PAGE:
Return to comics[edit]

During the 1990s, Gabriele (along with his protégé Jeff Newman) collaborated with Denys Cowan in Milestone Comics "universe," as well as inking titles such as Static and Hardware. Gabriele also drew several covers for DC, including a three-cover run for one of DC's Impact titles, The Web. He also produced several books for Boneyard Press, including an adaptation of the stories of Ed Gein, Billy The Kid, and another issue of the Space Giants, which printed a Mark Texeira story originally drawn in 1981.

In 1996, Gabriele was approached by the California firm LK Management to publish a line of comics, with Gabriele as its executive editor. A deal was struck and, utilizing the talents of Willie Peppers, Greg Theakston, Jeff Newman, and Byron Black, Gabriele set up the Hyper X Studio (a division of his Hyper Graphics Studio) in North Manchester, Indiana. From this arrangement the Pyramid Comics line was born. Several full comics were prepared and solicited before the LK Management vanished with investors' funds. Gabriele attempted to save the fledgling company, but by the end of 1997 Pyramid had ceased, leaving him with twenty-three unpublished titles.[5]

Return to wrestling and later career[edit]

In 1998, Gabriele was enticed back into professional wrestling, reprising his 1980s television show Powerslam as Powerslam2000, and recruiting Big Bang Comics co-creator Chris Ecker as an announcer. Gabriele held a live event at the 1999 Novi, Michigan, Pop Culture Convention with the Iron Sheik in the main event. In 2000, Gabriele again withdrew from active involvement in the world of professional wrestling and has only made a few rare appearances at live matches since.

In the 2000s Gabriele has been accepting commissioned work and maintained a website promoting Powerslam Wrestling and Space Giants memorabilia. He collaborated with his friend Richard "Grass" Green, producing Green's 2002 Xal-Kor comic book, released by TwoMorrows Publishing, only months before Green's untimely passing due to lung cancer. Gabriele also contributed an article on hidden messages in Bill Everett's inking of Jack Kirby's art for Thor (Marvel Comics) in The Jack Kirby Collector #49.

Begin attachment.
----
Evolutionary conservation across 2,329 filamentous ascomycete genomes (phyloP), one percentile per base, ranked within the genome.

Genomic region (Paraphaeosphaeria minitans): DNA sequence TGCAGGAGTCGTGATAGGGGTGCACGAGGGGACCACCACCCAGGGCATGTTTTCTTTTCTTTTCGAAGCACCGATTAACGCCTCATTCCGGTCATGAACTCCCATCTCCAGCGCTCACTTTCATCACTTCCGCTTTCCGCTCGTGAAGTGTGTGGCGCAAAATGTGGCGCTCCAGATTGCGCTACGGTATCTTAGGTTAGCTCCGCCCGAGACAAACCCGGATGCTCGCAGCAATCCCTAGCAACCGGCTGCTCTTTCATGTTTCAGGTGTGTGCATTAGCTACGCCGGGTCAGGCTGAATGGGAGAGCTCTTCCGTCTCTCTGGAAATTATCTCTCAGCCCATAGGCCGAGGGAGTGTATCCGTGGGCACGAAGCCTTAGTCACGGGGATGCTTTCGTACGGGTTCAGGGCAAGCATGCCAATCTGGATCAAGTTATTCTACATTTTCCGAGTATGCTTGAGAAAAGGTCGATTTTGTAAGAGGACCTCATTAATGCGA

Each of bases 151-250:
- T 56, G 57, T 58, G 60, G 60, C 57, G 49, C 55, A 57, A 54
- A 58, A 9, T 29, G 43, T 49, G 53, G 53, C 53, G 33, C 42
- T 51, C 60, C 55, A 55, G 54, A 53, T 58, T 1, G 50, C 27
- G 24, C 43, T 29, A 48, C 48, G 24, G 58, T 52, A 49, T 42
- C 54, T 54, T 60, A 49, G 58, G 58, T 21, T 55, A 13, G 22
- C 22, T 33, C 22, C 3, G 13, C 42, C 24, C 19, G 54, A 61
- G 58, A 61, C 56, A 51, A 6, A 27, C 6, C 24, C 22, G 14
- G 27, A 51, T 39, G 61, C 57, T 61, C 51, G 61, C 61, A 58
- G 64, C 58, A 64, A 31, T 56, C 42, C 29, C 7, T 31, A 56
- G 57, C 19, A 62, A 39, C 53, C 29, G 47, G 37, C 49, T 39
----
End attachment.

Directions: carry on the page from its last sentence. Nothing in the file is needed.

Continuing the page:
Selected bibliography[edit]

  • Kobra #4 (DC, 1976)
  • Space Giants NN# (FBN, 1979)
  • JCP Features: T.H.U.N.D.E.R. Agents #1 (JC Publications, 1981)
  • Dark Adventures #1-4 (Darkline, 1986)
  • Alphawave #1 (Darkline, 1986)
  • Darkside #1 (Darkline, 1986)
  • Calypso Jim Souvenir Album (Wehner, 1986)
  • Elfinwild #1 (Wehner, 1987)
  • Astonish #1 (Wehner, 1988)
  • RIP #5 (TSR, 1991)
  • Frank (Frankenstein) #3 & #4 (Nemesis/Harvey, 1992)
  • The Web #6, 7, 8 (DC/Impact, 1992)
  • Ox Baker Souvenir Coloring Book (Hypergraphics, 1993)
  • KlownShock #1 (Northstar, 1993)
  • True Gein: The Story Of Ed (Boneyard, 1993)
  • The Space Giants (Boneyard, 1994)
  • Billy The Kid (Boneyard, 1994)
  • Static #17 (DC/Milestone, 1994)
  • The Long Hot Summer #3 (DC/Milestone, 1995)
  • Hardware #34, 35, 36 (DC/Milestone, 1995)
  • Xal-Kor, The Human Cat (TwoMorrows, 2002)

Notes[edit]

  1. ^ Miller, John Jackson. "Comics Industry Birthday," CBGXtra.com (June 10, 2005).
  2. ^ Steadman, Ethel A. "Collector of Comics a Marvel." Virginian-Pilot (Norfolk, VA) April 3, 1972.
  3. ^ a b Thompson, Kim. "T.H.U.N.D.E.R. On The Horizon." Amazing Heroes #8. February 1981, page 41.
  4. ^ a b c Isch, Tanya. "Dark Angel." News-Sentinel (Fort Wayne, IN) January 4, 1989, page 23.
  5. ^ a b Johnson, Bob. "The Space Giants Series Guide: A Look Back at the Many Incarnations of Ambassador Magma," SciFi Japan (Aug. 27, 2007). Accessed Apr. 17, 2009.
  6. ^ Slacian, Joseph. "Pat's Living Out a Pair of Dreams." Wabash Plain Dealer (Wabash, IN) April 18, 1987, page 1.

External links[edit]